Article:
Some Masters are coronations, extended salutes to a champion who's put the field far behind him long before he reaches the 18th green. Some are train wrecks, agonizing tests of nerves where the leader surrenders a green jacket with one wayward drive or putt. But 2011's Masters was the golf equivalent of a cage match, a street fight where nearly a dozen players took turns at the top of the leaderboard.
But in the end, Charl Schwartzel separated himself from the crowd, seizing the Masters with a definitive birdie-birdie-birdie-birdie finish, 50 years to the day after his South African countryman Gary Player became the first international player to win the Masters. It was an exceptional performance, made all the more impressive by the level of talent that Schwartzel had to outplay to win the green jacket.
Schwartzel played exactly the kind of round he needed to win on this day: hot early (a birdie and an eagle the first three holes), steady midround (10 straight pars from 5 to 14) and a hammer-down finish with those four straight birdies. He closed at 14-under, two strokes ahead of the field.
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And it was a crowded field indeed, with both veteran major winners and too-young-to-be-scared kids. As is always the case at the majors, Tiger Woods seized a large share of the golf world's attention, but this time, at least, that attention was warranted. Woods shot an impressive 31 on the front nine to erase a seven-stroke deficit. Poor putting would eventually doom Woods; he missed too many short putts to put any real pressure on the players teeing off behind him. Like last year, Woods finished tied for fourth at 10-under, but it could have been, and may still one day be, much better.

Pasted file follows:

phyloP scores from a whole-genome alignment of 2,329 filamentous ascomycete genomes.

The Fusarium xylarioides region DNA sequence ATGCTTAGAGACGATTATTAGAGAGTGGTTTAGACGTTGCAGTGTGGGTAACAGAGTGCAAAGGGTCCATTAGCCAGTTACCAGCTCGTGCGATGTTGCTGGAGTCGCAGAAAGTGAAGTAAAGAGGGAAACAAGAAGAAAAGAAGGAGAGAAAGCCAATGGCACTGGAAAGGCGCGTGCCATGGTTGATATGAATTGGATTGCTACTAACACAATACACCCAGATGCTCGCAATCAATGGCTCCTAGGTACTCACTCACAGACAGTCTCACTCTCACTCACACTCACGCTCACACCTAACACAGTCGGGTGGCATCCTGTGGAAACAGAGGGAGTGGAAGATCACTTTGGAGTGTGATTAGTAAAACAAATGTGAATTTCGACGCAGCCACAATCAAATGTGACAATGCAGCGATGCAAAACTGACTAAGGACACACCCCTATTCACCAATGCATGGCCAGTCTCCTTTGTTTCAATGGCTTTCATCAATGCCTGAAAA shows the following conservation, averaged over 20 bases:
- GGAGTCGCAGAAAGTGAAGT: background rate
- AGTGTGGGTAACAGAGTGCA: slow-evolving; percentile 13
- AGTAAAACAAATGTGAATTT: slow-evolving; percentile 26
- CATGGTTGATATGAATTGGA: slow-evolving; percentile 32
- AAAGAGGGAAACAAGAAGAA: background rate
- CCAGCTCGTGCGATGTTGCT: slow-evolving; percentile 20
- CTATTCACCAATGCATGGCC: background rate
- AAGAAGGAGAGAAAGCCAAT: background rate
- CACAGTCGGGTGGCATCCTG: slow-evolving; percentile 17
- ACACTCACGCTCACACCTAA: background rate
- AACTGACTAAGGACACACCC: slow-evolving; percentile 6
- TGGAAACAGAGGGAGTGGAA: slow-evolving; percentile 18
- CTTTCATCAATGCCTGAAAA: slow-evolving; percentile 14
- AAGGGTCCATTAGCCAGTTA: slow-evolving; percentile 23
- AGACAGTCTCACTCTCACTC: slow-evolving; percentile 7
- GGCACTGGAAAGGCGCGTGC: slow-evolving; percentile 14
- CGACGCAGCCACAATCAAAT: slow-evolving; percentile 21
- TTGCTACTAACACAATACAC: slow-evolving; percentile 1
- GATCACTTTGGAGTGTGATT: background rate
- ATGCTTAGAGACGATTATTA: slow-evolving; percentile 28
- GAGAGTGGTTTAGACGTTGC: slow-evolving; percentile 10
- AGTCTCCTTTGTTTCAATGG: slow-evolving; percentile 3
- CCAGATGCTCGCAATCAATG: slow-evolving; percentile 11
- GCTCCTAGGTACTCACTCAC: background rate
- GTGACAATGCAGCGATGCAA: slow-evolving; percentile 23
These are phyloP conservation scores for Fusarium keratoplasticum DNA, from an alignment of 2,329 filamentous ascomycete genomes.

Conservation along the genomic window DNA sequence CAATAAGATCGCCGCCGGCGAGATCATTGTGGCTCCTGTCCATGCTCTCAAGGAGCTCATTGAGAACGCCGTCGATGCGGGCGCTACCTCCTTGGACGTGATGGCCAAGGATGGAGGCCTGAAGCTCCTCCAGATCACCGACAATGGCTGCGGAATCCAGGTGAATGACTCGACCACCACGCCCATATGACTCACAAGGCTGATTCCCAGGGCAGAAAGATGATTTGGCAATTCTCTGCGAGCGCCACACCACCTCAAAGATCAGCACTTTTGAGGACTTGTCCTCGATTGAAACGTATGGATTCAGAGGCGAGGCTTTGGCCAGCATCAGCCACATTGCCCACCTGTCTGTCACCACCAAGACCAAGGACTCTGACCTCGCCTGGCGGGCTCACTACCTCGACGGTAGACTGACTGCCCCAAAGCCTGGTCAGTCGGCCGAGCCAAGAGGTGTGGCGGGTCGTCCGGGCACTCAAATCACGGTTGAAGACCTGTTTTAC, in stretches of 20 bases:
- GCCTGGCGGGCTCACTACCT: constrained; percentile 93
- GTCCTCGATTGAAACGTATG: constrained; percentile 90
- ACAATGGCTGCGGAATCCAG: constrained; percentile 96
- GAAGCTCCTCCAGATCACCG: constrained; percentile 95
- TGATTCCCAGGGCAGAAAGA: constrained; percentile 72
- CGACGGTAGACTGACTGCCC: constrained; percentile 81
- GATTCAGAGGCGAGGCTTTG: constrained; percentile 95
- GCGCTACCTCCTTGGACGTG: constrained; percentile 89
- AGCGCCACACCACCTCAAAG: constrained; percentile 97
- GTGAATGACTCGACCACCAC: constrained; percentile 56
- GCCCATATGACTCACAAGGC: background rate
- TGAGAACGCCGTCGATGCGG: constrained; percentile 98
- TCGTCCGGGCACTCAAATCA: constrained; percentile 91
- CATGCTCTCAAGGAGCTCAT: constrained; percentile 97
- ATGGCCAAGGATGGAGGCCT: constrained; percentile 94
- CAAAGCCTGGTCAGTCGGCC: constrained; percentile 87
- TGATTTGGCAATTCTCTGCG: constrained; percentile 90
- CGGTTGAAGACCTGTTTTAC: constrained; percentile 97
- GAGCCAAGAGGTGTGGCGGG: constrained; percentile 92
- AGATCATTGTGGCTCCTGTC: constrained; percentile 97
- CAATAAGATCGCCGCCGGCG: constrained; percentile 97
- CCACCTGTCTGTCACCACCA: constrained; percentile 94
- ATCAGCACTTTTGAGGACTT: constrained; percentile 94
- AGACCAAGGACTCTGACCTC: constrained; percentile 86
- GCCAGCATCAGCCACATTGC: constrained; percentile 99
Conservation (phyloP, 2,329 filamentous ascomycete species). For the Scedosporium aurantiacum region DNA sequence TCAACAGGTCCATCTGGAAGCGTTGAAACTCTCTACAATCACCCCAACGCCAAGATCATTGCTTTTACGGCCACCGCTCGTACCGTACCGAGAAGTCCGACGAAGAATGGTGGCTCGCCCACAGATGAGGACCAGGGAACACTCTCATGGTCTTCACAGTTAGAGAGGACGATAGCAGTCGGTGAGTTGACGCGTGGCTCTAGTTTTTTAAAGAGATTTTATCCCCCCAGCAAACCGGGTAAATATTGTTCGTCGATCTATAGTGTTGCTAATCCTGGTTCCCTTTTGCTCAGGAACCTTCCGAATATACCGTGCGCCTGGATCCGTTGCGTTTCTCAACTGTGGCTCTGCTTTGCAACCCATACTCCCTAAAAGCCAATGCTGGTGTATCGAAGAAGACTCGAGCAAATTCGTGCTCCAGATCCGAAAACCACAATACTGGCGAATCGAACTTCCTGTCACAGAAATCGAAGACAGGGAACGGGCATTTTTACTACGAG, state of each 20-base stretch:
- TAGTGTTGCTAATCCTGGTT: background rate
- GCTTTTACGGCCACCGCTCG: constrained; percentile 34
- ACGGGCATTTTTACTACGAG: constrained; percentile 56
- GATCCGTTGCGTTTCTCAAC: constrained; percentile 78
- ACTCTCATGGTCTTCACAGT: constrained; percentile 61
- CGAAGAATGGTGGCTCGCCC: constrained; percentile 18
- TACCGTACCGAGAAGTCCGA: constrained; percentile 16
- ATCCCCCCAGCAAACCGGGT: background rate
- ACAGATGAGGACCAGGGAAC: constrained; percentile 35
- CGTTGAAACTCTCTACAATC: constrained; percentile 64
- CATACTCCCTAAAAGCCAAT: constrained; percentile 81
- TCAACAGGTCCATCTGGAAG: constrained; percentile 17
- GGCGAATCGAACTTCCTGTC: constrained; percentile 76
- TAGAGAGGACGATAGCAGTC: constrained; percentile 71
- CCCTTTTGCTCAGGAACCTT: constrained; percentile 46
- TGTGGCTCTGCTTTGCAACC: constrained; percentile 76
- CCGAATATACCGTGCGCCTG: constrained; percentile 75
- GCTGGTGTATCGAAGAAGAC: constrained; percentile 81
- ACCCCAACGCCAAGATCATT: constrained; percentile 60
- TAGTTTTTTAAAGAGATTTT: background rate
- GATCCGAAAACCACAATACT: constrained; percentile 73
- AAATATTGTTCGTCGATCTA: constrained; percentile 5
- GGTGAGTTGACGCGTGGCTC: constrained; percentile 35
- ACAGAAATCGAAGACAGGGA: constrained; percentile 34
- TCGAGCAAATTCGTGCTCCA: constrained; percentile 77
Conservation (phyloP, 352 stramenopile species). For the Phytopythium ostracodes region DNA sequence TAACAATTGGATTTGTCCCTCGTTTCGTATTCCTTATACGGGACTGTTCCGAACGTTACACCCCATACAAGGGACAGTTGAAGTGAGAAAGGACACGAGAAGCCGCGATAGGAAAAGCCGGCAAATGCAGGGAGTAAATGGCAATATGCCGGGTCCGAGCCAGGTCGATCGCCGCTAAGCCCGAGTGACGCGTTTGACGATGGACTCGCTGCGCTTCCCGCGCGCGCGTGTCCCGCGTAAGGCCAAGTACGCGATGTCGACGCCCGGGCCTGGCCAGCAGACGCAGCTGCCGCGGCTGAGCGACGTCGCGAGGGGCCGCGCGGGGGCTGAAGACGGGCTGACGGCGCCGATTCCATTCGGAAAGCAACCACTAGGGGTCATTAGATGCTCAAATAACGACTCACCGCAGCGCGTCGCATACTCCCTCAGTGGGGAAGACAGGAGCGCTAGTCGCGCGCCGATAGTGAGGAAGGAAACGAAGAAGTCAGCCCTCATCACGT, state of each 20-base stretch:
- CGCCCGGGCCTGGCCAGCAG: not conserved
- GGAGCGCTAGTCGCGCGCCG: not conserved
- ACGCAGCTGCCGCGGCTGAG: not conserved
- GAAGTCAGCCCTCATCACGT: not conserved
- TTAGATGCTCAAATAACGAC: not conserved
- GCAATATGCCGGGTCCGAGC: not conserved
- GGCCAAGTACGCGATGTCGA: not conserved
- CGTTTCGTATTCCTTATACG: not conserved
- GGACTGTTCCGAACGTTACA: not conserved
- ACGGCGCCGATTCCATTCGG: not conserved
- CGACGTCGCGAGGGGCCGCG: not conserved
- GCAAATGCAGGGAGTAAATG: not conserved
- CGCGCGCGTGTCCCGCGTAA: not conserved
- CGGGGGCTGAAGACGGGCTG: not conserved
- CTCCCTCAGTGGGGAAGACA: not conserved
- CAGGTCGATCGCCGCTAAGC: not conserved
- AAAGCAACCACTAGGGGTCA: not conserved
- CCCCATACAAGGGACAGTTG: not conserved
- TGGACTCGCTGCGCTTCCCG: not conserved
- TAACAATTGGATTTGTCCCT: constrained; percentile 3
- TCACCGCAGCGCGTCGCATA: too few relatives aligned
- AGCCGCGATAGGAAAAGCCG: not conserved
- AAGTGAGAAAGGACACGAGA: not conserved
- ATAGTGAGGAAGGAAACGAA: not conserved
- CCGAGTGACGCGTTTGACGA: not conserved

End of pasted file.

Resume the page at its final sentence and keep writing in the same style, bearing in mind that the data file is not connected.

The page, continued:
But the heroics of Schwartzel and the charges of Woods, Geoff Ogilvy and others wouldn't have been necessary had 54-hole leader Rory McIlroy played Sunday the way he played Thursday, Friday and Saturday. Unfortunately, McIlroy completely melted down on the 10th hole, triple-bogeying the par-4 and effectively ending not just his chances but his sanity for the rest of the day.
Other players had a chance at the green jacket, but none came closer than Adam Scott, who carried a lead all the way up 18. It was there, within sight of Butler Cabin, that Scott heard the third of Schwartzel's four birdies drop, giving Schwartzel the outright lead. Scott couldn't convert the birdie attempt, but the onetime phenom-turned-cautionary tale may have discovered a second life in golf. He's only 30, even if he uses an old man's long putter, and might end up being the player everyone expected he'd be nearly a decade ago.
Jason Day, Scott's fellow Australian, also hung close enough to make a late charge, birdieing the last two holes and four of the last seven. And like Woods, Geoff Ogilvy came from seven strokes back to briefly seize a share of the lead, bringing back memories of the 2006 U.S. Open he vultured when Phil Mickelson imploded. Angel Cabrera, Bo Van Pelt, Luke Donald, K.J. Choi -- each had a chance and each came so very close.
Schwartzel's late dominance meant this Masters was a couple strokes away from being a playoff classic. But for Charl Schwartzel, this victory, like the green jacket he'll now own forever, fits just fine.